Another library loan (this one mostly played OK), cos I thought it was time I gave France’s favourite little religious fanatic another chance; I haven’t watched this in nearly a decade, and this is probably the first time I’ve come close to liking it. I didn’t like it when I first saw it on SBS circa 1996, but assumed that was cos their print had no soundtrack (even though I had liked other silent films I’d seen without scores). Then I saw the Criterion edition with the Richard Einhorn score and still didn’t like it. And I could never shake the suspicion that it really should’ve been a talkie (like Dreyer supposedly wanted to make it); I’ve never seen any other silent film where I missed the presence of audible dialogue. Tonight, though, I don’t think I missed it as much, and the score on the local DVD from Shock was kind of irritating so I dispensed with it to concentrate on the visuals… don’t think I ever noticed just how mobile the camera is in the film before. I still find it a difficult experience, and must admit to finding la Falconetti off-putting as Jeanne for reasons I can’t explain. And I suspect I appreciate the achievement without feeling close to it. Still, I come away admiring the film much more than I once did, so I’ll settle for that.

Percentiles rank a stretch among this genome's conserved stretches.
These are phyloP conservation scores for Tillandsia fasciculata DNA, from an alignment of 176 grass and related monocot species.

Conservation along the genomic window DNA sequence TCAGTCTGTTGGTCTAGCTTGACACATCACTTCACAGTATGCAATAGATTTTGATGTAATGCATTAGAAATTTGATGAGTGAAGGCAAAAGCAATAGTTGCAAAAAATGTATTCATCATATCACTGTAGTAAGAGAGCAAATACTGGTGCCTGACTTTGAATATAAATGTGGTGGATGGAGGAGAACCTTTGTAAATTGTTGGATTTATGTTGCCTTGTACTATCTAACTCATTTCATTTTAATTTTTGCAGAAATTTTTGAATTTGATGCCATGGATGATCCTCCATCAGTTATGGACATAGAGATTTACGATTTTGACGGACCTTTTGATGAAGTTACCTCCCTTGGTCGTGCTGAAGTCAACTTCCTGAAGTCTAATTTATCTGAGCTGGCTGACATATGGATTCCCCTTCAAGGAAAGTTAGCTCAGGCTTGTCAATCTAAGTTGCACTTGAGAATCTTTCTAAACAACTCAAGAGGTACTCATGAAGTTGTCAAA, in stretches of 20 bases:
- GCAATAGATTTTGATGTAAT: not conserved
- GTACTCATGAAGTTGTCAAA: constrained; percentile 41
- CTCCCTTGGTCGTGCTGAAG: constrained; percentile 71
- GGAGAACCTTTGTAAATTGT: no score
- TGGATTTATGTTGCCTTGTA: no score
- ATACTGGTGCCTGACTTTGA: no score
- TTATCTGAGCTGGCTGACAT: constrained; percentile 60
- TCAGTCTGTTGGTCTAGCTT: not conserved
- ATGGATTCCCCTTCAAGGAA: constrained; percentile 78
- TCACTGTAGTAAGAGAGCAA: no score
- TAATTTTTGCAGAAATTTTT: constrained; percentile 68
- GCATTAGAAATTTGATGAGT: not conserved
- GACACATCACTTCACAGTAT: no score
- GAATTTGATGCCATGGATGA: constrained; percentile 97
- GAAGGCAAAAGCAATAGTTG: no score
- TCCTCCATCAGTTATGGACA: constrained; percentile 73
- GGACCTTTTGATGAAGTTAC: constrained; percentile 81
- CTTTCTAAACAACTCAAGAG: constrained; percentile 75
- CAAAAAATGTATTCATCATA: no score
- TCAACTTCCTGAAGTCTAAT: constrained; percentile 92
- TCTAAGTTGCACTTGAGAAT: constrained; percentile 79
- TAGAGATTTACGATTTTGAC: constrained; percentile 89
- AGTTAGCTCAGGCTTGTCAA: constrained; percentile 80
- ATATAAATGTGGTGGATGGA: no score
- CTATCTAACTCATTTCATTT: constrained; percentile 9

The Passion of Joan of Arc (1928)